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Tenancy issues a concern for SMSFs

The Government is urging the owners of commercial property to work out arrangements with tenants whose businesses are struggling as a result of the COVID-19 crisis. But for trustees of self-managed super fund that own property, there are added complications; that is because their tenants are often related parties.

A common financial planning strategy is for a business owner to set up an SMSF, have the fund buy the business premises and then lease the premises to the business. Business real property is an exception to the rule limiting holdings of in-house assets.

Under such arrangements, lease payments must be set on commercial arm’s length terms. An SMSF would contravene superannuation law if the trustee charged rent below market price or granted a rent holiday.

  • To overcome this problem, the Australian Taxation Office has provided concessions for self-managed super funds to enable trustees with property investments to give related-party tenants a temporary rent reduction if they are affected by COVID-19.

    The ATO confirmed that it will not take compliance action this financial year or next if an SMSF landlord gives a tenant who is also a related party a temporary rent reduction.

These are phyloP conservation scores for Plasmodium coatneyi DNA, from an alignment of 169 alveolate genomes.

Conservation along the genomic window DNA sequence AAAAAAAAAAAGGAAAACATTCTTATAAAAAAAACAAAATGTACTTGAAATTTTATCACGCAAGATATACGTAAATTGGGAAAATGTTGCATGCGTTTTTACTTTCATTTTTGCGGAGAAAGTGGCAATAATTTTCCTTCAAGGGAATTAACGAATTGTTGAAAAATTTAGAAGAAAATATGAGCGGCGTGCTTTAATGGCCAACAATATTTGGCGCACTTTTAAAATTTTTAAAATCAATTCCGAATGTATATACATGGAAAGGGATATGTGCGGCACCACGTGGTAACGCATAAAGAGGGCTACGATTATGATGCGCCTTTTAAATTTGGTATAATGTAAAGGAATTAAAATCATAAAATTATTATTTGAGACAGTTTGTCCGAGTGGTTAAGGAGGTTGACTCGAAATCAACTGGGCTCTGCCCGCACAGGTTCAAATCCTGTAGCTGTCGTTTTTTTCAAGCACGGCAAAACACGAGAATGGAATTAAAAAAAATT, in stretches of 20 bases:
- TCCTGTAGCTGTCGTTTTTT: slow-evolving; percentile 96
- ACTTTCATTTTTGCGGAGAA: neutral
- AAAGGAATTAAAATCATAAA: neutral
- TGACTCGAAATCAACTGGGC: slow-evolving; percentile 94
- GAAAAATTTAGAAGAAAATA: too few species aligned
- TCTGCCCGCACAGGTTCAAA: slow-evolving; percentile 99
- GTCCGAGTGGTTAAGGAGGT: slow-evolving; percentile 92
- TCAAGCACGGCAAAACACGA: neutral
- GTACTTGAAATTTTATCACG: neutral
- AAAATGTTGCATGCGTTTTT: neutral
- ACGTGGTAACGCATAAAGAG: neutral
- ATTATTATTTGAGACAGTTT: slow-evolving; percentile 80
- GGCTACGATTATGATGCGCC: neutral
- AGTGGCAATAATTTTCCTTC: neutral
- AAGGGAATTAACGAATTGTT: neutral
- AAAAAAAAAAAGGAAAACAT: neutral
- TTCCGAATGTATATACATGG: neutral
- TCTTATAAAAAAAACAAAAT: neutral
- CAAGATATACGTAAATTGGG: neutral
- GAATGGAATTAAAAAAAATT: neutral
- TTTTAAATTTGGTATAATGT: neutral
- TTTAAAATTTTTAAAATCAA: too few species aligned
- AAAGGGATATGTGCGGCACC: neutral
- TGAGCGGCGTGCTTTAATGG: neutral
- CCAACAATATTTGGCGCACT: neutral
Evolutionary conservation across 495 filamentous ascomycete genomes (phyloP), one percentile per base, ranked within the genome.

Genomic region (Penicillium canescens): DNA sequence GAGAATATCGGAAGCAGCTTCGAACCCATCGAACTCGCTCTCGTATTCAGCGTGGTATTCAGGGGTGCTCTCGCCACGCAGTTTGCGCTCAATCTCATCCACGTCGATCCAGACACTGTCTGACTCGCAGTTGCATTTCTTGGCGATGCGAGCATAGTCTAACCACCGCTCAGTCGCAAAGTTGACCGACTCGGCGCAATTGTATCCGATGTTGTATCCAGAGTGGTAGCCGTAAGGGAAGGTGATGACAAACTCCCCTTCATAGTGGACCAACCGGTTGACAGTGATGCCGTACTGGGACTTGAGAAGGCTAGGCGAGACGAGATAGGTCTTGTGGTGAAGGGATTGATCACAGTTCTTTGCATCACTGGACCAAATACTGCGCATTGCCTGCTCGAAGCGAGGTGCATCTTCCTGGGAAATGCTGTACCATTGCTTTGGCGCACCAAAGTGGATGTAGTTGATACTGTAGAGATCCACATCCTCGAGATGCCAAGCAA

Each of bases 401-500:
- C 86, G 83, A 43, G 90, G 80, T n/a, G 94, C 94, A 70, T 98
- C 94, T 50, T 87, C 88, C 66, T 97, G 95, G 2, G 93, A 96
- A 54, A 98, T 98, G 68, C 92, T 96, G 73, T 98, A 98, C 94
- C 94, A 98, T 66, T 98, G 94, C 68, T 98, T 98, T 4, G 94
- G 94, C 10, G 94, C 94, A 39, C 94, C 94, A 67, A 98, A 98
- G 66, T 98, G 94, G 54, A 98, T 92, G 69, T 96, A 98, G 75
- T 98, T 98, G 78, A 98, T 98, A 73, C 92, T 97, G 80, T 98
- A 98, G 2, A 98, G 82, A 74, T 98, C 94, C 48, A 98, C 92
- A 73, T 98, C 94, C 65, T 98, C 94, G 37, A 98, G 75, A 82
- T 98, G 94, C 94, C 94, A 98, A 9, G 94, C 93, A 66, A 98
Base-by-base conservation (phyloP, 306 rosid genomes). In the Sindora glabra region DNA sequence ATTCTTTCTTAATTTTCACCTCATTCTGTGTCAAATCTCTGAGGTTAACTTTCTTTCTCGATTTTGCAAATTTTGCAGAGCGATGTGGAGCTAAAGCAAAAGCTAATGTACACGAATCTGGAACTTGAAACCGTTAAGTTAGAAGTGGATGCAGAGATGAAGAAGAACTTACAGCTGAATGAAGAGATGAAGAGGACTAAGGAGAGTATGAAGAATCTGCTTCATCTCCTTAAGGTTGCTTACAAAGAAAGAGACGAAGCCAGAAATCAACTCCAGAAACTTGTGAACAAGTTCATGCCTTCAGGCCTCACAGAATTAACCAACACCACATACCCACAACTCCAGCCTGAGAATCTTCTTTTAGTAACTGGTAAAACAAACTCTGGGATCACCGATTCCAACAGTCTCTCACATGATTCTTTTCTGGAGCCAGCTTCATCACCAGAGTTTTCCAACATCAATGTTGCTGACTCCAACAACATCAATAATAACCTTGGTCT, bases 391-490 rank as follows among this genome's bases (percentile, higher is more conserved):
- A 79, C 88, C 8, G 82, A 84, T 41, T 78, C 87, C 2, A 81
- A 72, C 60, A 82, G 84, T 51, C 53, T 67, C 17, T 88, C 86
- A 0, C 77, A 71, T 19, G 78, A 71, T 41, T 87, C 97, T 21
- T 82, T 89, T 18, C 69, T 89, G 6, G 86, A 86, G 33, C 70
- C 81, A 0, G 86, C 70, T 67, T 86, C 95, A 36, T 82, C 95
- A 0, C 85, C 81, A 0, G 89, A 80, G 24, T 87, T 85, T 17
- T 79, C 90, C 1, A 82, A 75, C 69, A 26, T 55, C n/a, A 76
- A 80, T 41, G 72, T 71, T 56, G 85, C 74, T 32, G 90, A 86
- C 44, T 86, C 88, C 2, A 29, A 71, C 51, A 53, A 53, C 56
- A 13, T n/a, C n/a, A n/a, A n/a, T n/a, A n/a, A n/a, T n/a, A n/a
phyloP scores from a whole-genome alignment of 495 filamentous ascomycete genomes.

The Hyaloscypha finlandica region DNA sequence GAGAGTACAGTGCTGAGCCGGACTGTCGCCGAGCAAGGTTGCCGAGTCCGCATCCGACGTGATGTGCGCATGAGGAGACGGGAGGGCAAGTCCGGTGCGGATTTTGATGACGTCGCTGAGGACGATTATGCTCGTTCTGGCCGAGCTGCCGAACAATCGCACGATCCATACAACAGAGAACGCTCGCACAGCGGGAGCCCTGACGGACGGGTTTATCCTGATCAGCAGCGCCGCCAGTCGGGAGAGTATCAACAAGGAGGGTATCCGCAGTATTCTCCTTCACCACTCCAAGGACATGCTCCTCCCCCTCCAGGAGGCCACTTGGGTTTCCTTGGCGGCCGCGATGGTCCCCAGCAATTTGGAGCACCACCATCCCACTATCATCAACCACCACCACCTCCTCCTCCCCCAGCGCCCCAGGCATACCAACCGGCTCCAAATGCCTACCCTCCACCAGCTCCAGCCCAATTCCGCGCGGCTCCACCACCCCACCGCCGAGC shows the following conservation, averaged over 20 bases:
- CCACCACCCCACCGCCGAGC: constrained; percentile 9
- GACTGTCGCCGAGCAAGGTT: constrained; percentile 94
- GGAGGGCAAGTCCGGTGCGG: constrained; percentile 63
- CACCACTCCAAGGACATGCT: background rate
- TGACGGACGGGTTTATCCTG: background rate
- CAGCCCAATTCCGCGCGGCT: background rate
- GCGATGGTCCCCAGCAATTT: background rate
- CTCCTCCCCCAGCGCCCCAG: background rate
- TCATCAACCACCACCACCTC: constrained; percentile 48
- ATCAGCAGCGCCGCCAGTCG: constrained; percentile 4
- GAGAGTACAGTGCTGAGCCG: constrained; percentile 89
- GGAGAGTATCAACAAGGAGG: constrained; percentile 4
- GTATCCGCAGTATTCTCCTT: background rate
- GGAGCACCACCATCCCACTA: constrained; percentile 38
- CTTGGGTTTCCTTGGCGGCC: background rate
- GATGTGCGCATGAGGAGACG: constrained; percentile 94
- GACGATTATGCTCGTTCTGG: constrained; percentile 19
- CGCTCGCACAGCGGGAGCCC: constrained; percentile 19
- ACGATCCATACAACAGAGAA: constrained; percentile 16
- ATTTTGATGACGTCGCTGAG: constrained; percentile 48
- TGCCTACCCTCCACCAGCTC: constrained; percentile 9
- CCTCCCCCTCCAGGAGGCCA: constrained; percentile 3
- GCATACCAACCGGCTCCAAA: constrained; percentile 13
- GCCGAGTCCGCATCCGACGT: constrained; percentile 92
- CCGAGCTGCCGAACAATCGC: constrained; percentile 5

In a post on its website, the ATO considers the situation of an SMSF trustee who wants to give his tenant, a related party, a reduction in rent because of the impact of COVID-19.

    The ATO says: “Some landlords are giving their tenants a reduction in rent or a waiver because of the financial impacts of COVID-19, and we understand that you may wish to do so as well. Our compliance approach for the 2019/20 and 2020/21 financial years is that we will not take action where an SMSF gives a tenant who is a related party a temporary rent reduction during this period.”

    The ATO also considered the situation of an SMSF where the downturn in the share market results in the fund’s in-house assets being more than the allowable lint of 5 per cent of total assets. In such a situation the in-house assets rule would be breached.

    In house assets include loans to or investments in related parties, an investment in a related trust of the fund, and assets of the fund that are leased to a related party.

    The ATO says: “If, at the end of the financial year, the level of in-house assets of an SMSF exceeds 5 per cent of the fund’s total assets, the trustees must prepare a written plan to reduce the market ratio of in-house assets to 5 per cent or below.

    “If an SMSF exceeds the 5 per cent in-house asset threshold as at 30 June 2020, a plan must be prepared and implemented on or before 30 June 2021. However, we will not undertake compliance activity if the rectification plan was unable to be executed because the market has not recovered or it was unnecessary to implement the plan as the market has recovered.”

    The ATO also clarified the position for SMSF trustees wanting to claim deductions for fund losses.

    It says: “Realised losses arising in a super fund may be available to the fund to deduct against realised gains in future years. However, these losses are not available to you to deduct in your personal tax return.”




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